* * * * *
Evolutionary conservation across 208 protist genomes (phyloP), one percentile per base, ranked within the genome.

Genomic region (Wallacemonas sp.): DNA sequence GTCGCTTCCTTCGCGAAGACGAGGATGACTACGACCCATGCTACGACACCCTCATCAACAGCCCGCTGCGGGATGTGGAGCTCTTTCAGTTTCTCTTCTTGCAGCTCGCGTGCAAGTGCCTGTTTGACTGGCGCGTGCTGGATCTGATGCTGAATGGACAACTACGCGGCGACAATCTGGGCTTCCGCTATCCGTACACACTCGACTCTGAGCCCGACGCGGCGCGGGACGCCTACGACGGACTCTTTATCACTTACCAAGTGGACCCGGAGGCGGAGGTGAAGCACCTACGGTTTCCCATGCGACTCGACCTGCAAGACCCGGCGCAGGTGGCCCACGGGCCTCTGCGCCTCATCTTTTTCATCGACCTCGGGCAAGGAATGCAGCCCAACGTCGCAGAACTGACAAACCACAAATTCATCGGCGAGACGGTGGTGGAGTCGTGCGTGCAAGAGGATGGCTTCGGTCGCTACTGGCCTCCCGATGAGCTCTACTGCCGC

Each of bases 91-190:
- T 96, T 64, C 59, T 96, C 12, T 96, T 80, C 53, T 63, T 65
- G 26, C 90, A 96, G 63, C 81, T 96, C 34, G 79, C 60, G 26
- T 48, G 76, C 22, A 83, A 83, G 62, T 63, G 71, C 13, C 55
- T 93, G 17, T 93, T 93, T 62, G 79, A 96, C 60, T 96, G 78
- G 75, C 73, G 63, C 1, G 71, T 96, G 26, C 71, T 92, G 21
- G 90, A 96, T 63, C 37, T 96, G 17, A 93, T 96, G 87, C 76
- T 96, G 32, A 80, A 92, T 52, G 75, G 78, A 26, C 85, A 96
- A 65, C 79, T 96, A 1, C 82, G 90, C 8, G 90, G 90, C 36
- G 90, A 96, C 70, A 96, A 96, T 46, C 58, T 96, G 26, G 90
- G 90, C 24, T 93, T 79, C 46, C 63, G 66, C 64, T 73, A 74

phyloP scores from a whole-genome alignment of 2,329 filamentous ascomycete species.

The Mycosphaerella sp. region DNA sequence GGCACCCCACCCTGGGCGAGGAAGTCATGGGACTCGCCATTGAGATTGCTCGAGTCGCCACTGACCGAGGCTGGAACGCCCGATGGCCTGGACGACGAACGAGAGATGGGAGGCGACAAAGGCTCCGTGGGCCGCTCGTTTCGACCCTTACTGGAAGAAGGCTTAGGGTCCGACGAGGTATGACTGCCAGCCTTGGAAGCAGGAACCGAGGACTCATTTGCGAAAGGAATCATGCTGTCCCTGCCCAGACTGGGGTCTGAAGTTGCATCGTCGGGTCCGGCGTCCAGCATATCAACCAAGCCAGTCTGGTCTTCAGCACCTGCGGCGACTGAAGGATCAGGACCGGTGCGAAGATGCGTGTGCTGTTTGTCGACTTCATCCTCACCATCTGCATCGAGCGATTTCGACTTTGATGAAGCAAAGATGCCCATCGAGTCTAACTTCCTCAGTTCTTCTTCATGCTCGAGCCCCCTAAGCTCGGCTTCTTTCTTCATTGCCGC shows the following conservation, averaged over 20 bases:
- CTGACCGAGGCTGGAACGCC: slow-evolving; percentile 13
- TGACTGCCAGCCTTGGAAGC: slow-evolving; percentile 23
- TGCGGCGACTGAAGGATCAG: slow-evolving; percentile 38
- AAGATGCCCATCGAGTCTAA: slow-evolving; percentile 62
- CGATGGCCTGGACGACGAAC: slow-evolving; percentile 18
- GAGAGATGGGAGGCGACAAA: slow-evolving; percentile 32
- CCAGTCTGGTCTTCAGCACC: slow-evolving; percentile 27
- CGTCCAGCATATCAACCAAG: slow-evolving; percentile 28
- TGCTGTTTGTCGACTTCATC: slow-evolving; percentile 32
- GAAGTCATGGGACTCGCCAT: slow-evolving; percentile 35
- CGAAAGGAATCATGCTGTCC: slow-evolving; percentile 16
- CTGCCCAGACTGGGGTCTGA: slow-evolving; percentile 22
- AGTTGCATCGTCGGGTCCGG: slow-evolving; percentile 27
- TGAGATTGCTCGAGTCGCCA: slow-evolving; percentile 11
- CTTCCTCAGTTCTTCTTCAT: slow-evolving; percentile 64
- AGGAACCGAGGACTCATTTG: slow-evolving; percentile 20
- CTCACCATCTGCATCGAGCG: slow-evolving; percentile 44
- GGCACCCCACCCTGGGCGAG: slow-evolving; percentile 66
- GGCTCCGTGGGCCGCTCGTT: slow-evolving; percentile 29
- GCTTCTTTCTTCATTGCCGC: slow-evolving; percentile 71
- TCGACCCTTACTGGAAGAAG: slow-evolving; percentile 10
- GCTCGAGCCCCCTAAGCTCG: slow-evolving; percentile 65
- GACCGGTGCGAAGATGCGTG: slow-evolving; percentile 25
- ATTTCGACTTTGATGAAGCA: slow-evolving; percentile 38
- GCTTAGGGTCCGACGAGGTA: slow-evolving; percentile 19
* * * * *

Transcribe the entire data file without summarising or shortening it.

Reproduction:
Evolutionary conservation across 208 protist genomes (phyloP), one percentile per base, ranked within the genome.

Genomic region (Wallacemonas sp.): DNA sequence GTCGCTTCCTTCGCGAAGACGAGGATGACTACGACCCATGCTACGACACCCTCATCAACAGCCCGCTGCGGGATGTGGAGCTCTTTCAGTTTCTCTTCTTGCAGCTCGCGTGCAAGTGCCTGTTTGACTGGCGCGTGCTGGATCTGATGCTGAATGGACAACTACGCGGCGACAATCTGGGCTTCCGCTATCCGTACACACTCGACTCTGAGCCCGACGCGGCGCGGGACGCCTACGACGGACTCTTTATCACTTACCAAGTGGACCCGGAGGCGGAGGTGAAGCACCTACGGTTTCCCATGCGACTCGACCTGCAAGACCCGGCGCAGGTGGCCCACGGGCCTCTGCGCCTCATCTTTTTCATCGACCTCGGGCAAGGAATGCAGCCCAACGTCGCAGAACTGACAAACCACAAATTCATCGGCGAGACGGTGGTGGAGTCGTGCGTGCAAGAGGATGGCTTCGGTCGCTACTGGCCTCCCGATGAGCTCTACTGCCGC

Each of bases 91-190:
- T 96, T 64, C 59, T 96, C 12, T 96, T 80, C 53, T 63, T 65
- G 26, C 90, A 96, G 63, C 81, T 96, C 34, G 79, C 60, G 26
- T 48, G 76, C 22, A 83, A 83, G 62, T 63, G 71, C 13, C 55
- T 93, G 17, T 93, T 93, T 62, G 79, A 96, C 60, T 96, G 78
- G 75, C 73, G 63, C 1, G 71, T 96, G 26, C 71, T 92, G 21
- G 90, A 96, T 63, C 37, T 96, G 17, A 93, T 96, G 87, C 76
- T 96, G 32, A 80, A 92, T 52, G 75, G 78, A 26, C 85, A 96
- A 65, C 79, T 96, A 1, C 82, G 90, C 8, G 90, G 90, C 36
- G 90, A 96, C 70, A 96, A 96, T 46, C 58, T 96, G 26, G 90
- G 90, C 24, T 93, T 79, C 46, C 63, G 66, C 64, T 73, A 74

phyloP scores from a whole-genome alignment of 2,329 filamentous ascomycete species.

The Mycosphaerella sp. region DNA sequence GGCACCCCACCCTGGGCGAGGAAGTCATGGGACTCGCCATTGAGATTGCTCGAGTCGCCACTGACCGAGGCTGGAACGCCCGATGGCCTGGACGACGAACGAGAGATGGGAGGCGACAAAGGCTCCGTGGGCCGCTCGTTTCGACCCTTACTGGAAGAAGGCTTAGGGTCCGACGAGGTATGACTGCCAGCCTTGGAAGCAGGAACCGAGGACTCATTTGCGAAAGGAATCATGCTGTCCCTGCCCAGACTGGGGTCTGAAGTTGCATCGTCGGGTCCGGCGTCCAGCATATCAACCAAGCCAGTCTGGTCTTCAGCACCTGCGGCGACTGAAGGATCAGGACCGGTGCGAAGATGCGTGTGCTGTTTGTCGACTTCATCCTCACCATCTGCATCGAGCGATTTCGACTTTGATGAAGCAAAGATGCCCATCGAGTCTAACTTCCTCAGTTCTTCTTCATGCTCGAGCCCCCTAAGCTCGGCTTCTTTCTTCATTGCCGC shows the following conservation, averaged over 20 bases:
- CTGACCGAGGCTGGAACGCC: slow-evolving; percentile 13
- TGACTGCCAGCCTTGGAAGC: slow-evolving; percentile 23
- TGCGGCGACTGAAGGATCAG: slow-evolving; percentile 38
- AAGATGCCCATCGAGTCTAA: slow-evolving; percentile 62
- CGATGGCCTGGACGACGAAC: slow-evolving; percentile 18
- GAGAGATGGGAGGCGACAAA: slow-evolving; percentile 32
- CCAGTCTGGTCTTCAGCACC: slow-evolving; percentile 27
- CGTCCAGCATATCAACCAAG: slow-evolving; percentile 28
- TGCTGTTTGTCGACTTCATC: slow-evolving; percentile 32
- GAAGTCATGGGACTCGCCAT: slow-evolving; percentile 35
- CGAAAGGAATCATGCTGTCC: slow-evolving; percentile 16
- CTGCCCAGACTGGGGTCTGA: slow-evolving; percentile 22
- AGTTGCATCGTCGGGTCCGG: slow-evolving; percentile 27
- TGAGATTGCTCGAGTCGCCA: slow-evolving; percentile 11
- CTTCCTCAGTTCTTCTTCAT: slow-evolving; percentile 64
- AGGAACCGAGGACTCATTTG: slow-evolving; percentile 20
- CTCACCATCTGCATCGAGCG: slow-evolving; percentile 44
- GGCACCCCACCCTGGGCGAG: slow-evolving; percentile 66
- GGCTCCGTGGGCCGCTCGTT: slow-evolving; percentile 29
- GCTTCTTTCTTCATTGCCGC: slow-evolving; percentile 71
- TCGACCCTTACTGGAAGAAG: slow-evolving; percentile 10
- GCTCGAGCCCCCTAAGCTCG: slow-evolving; percentile 65
- GACCGGTGCGAAGATGCGTG: slow-evolving; percentile 25
- ATTTCGACTTTGATGAAGCA: slow-evolving; percentile 38
- GCTTAGGGTCCGACGAGGTA: slow-evolving; percentile 19